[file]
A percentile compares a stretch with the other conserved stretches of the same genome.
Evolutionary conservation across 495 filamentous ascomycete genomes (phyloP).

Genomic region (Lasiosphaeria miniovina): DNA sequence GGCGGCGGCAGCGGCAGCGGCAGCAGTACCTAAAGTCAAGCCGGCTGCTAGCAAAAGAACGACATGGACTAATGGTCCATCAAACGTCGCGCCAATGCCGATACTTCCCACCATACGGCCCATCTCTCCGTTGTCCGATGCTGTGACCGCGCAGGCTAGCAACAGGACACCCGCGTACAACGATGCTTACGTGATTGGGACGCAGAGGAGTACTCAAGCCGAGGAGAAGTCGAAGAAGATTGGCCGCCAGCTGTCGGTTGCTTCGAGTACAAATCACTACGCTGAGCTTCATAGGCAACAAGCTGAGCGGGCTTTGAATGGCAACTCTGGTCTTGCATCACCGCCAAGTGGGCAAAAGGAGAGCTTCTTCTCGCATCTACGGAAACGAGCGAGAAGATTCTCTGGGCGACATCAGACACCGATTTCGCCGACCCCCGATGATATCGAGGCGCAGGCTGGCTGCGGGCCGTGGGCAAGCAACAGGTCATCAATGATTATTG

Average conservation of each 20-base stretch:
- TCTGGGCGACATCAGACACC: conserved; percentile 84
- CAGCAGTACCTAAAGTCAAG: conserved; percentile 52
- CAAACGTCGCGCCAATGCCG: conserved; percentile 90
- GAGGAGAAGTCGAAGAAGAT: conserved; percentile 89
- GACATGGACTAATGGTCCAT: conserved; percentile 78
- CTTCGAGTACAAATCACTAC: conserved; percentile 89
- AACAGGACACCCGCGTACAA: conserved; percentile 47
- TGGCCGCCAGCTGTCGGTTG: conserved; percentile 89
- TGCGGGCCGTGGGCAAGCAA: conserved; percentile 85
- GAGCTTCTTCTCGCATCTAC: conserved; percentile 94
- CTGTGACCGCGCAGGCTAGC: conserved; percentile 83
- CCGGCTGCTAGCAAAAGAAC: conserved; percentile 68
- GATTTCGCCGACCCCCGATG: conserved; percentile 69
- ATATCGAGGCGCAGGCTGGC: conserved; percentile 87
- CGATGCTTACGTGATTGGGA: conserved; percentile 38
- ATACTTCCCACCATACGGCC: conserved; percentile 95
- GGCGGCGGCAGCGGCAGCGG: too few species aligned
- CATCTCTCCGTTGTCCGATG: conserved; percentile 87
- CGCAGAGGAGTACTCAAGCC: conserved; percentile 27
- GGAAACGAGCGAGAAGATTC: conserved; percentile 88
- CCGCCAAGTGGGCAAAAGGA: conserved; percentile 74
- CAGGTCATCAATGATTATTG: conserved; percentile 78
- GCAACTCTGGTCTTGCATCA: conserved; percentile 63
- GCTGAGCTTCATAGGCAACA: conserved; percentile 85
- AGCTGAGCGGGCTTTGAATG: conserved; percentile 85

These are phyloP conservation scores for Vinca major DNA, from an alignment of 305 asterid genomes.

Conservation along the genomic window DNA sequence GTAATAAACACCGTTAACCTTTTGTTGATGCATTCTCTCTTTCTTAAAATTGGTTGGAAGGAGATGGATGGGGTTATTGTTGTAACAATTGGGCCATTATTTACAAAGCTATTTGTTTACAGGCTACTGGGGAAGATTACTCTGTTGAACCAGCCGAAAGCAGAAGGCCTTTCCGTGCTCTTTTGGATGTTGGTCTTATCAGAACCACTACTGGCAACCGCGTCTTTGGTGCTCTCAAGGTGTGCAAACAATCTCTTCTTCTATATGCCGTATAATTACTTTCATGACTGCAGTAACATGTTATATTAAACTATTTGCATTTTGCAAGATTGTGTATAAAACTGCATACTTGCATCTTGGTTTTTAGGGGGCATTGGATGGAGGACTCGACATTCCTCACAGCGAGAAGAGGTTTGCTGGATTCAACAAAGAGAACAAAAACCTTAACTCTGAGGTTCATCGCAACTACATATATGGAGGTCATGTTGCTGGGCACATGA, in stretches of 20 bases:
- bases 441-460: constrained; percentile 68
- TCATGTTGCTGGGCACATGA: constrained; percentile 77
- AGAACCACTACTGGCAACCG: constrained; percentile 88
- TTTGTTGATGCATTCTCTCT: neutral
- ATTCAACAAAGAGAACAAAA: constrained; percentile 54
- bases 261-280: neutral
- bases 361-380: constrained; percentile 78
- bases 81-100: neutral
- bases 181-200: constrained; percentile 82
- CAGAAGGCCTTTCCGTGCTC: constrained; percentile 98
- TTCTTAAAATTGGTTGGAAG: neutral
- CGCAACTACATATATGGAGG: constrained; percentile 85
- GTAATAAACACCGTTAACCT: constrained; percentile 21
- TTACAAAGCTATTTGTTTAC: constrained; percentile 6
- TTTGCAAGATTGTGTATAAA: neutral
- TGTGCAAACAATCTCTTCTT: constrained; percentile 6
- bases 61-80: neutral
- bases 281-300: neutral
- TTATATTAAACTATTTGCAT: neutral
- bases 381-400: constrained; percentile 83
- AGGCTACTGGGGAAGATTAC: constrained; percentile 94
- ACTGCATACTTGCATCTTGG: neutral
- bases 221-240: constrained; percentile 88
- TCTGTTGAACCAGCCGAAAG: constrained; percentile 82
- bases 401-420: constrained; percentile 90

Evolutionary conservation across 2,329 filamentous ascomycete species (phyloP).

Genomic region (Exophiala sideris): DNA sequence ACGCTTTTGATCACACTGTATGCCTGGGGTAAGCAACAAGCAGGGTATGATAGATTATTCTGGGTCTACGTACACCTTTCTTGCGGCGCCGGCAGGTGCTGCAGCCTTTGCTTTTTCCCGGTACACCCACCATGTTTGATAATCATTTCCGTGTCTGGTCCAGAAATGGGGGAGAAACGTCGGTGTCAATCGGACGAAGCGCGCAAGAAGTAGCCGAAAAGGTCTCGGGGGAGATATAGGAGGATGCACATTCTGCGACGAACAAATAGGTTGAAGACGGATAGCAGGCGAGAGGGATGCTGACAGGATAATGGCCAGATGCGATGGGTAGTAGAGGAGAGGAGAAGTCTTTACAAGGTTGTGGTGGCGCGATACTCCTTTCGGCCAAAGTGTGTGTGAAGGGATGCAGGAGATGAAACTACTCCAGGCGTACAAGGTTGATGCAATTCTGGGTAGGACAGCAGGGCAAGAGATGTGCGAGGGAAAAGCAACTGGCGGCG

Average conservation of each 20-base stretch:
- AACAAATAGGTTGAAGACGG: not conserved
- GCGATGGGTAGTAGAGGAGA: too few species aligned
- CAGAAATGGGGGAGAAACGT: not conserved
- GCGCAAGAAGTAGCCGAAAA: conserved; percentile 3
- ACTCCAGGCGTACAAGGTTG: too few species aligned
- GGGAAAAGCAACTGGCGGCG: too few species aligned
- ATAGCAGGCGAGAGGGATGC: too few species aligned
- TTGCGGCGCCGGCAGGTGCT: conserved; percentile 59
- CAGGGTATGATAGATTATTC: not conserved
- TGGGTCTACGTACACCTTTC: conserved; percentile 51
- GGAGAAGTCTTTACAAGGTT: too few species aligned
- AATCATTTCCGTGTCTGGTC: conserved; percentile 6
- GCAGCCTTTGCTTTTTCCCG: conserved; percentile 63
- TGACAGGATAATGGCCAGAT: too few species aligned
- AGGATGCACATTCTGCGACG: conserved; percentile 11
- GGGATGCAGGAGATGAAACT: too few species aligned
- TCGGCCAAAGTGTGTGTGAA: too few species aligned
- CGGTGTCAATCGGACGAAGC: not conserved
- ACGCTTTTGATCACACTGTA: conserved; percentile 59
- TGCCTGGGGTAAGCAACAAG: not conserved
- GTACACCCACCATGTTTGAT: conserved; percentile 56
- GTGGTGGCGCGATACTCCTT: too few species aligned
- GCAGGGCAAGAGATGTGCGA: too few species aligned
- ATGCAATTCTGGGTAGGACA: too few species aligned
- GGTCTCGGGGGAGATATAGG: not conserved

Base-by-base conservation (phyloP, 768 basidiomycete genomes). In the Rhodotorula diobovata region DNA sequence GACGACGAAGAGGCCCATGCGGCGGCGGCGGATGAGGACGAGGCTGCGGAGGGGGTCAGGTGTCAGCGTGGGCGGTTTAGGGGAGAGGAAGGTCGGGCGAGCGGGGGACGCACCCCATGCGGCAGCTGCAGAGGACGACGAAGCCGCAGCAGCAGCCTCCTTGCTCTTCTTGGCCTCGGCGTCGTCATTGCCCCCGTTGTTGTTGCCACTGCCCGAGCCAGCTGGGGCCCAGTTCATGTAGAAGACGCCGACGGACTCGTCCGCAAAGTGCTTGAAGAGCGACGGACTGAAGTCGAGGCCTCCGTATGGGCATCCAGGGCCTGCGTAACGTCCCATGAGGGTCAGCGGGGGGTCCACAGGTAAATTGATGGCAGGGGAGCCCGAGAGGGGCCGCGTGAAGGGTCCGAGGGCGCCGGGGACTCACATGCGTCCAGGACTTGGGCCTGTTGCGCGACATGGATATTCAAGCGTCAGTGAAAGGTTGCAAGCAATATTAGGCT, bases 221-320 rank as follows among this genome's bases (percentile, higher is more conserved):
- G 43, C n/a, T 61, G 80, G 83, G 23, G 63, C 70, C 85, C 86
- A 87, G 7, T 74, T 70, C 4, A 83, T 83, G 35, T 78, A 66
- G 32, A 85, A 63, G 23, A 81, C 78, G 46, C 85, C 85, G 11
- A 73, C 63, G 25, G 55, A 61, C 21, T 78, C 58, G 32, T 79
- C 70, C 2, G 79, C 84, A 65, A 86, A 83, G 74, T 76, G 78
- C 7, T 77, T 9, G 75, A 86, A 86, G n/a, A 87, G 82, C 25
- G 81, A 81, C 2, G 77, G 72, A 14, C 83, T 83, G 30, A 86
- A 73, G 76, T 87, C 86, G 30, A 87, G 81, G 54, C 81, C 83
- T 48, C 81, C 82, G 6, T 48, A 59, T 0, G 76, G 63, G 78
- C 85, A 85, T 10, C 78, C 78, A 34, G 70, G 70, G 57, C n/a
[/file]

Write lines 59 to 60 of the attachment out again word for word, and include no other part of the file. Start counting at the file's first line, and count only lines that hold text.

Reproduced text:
Average conservation of each 20-base stretch:
- AACAAATAGGTTGAAGACGG: not conserved